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Tiny Town resident worries that too many trees are disappearing


As Marcia DiTieri opened the gate to her North Merrick home one Friday afternoon, a mourning dove plopped onto the ground in front of her. The grayish bird attempted to fly off the lawn, only to spiral to the ground once again, its wing injured.

DiTieri crouched down, inspected the creature, and sighed. In the following half-hour, she made several calls to nearby animal shelters in an effort to find a home the injured bird, eventually finding one where she could drop it off the following morning.

The mourning dove’s injury, DiTieri insisted, is a result of overdevelopment in Tiny Town. Once made up of small bungalows reminiscent of its Methodist revival community, the North Merrick Campground has been updated with larger homes on subdivided parcels. The canopy of trees that once lined most streets has been chopped down, DiTieri said, displacing local wildlife.

“It’s spring, and there’s baby animals in every tree,” DiTieri, a 35-year resident, said. “Their homes are being demolished . . . the developers are buying up these properties, cutting down every tree, subdividing, building these monster houses and then walking away.”

According to Town of Hempstead code, removing any tree in the median between a resident’s sidewalk and the curb is prohibited without a permit. But on private property, there is no town regulation. For over five years, DiTieri has advocated for a local law that would require residents to file permits with the Town of Hempstead Building Department prior to removing trees on private property. She frequently attends Town Board meetings to fight property development in the area.

DiTieri is not alone. North Merrick resident Scott MacLaren said he believes the destruction of natural lands is “typical” for Nassau County. MacLaren, a 22-year resident, said he maintained the towering trees in his front and backyards when he rebuilt his home. Rumor has it that the spruce trees on his property were saplings imported from Sagamore Hill, home of President Theodore Roosevelt in the Village of Cove Neck, MacLaren said. “I always thought that was cool,” he said. “So they’re not coming down.”

In March, State Assemblyman David McDonough submitted a letter Town of Hempstead Supervisor Donald Clavin about tree preservation. McDonough wrote that in the Town of Oyster Bay, a permit must be applied for 10 days before to the proposed tree removal date. In the Town of North Hempstead, a permit must be obtained from the North Hempstead Building Department when removing a tree from a front yard that is 10 inches in diameter or larger.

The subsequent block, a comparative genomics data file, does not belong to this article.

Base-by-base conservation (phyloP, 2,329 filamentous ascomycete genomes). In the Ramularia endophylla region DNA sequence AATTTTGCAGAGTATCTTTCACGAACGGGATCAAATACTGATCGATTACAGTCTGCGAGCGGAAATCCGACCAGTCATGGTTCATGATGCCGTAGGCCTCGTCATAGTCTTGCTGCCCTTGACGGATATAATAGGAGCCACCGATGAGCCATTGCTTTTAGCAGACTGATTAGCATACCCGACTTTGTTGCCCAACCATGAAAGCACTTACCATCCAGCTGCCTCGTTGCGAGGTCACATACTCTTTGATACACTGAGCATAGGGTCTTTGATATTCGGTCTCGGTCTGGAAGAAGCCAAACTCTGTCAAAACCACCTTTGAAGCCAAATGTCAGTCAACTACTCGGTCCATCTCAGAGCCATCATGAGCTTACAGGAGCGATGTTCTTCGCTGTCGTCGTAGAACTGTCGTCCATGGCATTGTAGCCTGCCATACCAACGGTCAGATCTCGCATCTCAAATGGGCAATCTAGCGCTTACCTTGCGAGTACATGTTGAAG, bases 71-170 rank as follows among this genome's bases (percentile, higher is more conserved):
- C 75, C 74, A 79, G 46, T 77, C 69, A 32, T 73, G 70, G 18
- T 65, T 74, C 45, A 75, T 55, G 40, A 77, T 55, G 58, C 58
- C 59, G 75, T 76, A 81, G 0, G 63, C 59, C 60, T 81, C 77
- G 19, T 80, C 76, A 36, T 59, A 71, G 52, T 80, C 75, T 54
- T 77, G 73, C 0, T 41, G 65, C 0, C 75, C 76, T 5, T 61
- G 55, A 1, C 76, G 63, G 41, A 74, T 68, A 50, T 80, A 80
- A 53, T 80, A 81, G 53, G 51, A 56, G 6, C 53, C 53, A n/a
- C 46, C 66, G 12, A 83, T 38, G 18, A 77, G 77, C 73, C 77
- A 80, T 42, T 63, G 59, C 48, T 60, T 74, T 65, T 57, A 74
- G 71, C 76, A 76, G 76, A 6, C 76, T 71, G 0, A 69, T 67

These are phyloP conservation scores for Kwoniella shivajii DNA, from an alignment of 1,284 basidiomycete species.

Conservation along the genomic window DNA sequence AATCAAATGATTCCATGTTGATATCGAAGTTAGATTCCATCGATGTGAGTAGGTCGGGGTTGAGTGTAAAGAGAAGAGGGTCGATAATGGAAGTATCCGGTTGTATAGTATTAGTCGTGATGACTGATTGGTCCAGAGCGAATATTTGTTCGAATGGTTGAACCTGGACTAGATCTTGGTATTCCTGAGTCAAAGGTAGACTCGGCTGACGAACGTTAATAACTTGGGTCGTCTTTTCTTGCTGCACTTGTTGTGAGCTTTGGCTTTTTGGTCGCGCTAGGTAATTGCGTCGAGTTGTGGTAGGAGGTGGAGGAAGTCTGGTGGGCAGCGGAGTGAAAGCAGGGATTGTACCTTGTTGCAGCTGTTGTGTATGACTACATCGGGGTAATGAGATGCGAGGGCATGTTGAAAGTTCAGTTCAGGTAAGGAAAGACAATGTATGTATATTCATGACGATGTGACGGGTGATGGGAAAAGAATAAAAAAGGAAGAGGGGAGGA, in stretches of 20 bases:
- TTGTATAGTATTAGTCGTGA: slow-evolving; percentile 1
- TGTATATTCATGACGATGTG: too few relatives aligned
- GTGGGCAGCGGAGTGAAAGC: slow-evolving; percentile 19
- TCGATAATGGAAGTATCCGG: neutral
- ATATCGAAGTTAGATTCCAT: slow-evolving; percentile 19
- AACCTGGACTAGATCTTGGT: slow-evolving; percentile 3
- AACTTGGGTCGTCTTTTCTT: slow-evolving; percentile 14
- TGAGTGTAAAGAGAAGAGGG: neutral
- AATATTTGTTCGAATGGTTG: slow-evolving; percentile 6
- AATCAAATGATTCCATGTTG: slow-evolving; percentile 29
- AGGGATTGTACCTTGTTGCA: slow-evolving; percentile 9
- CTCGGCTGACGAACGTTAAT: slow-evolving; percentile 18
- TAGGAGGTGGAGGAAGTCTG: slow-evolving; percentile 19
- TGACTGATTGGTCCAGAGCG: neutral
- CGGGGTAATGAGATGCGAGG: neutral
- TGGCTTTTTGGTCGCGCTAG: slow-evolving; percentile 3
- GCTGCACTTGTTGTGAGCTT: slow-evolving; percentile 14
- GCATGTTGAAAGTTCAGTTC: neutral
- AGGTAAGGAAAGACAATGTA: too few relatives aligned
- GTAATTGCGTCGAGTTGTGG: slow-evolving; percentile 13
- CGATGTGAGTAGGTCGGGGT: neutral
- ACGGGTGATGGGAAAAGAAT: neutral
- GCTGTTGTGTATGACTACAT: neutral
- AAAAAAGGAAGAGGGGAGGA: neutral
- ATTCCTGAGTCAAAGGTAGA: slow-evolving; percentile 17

“Preserving our neighborhoods and healthy living trees need to become a priority within the Town of Hempstead,” McDonough wrote. “Our neighborhoods are being decimated by the removal of older and larger trees — and the loss of canopy shade and what it does to the wildlife who inhabit these trees, must be stopped.”

Nassau County Legislator Thomas McKevitt said that developers who want to subdivide a property in the town are required to submit a tree-preservation plan to the Building Department. The county Planning Committee will be involved with a project only if it falls within county jurisdiction — for example, if it’s a home on a county road, McKevitt said.

He said he agreed that trees in the neighborhood were being chopped down with little oversight, but creating a law that is easily enforceable is difficult. “A developer will go and buy a property, and before he files the building permit and the tree preservation report, he takes down the trees beforehand,” McKevitt said. “I would like to prohibit that, but how do we prove that’s what he did?”

Under New York State Civil Practice Law and Rules section 4532-B, Google Maps and other digital map images can be used as evidence in court. Although issues could arise if images are dated, McKevitt said, this law could serve as a steppingstone to prosecute those who are bypassing town code.

After dropping off the disabled mourning dove at Bailey Arboretum County Park in Locust Valley last Saturday, DiTieri said she was hopeful about its recovery — but not so much about its home. “There are no repercussions if you destroy a historical home, cut down a 150-year-old healthy tree,” she said. “Builders will destroy everything in the name of profit, and will walk away from our neighborhood with a fortune, and the town has no laws in place to stop this.”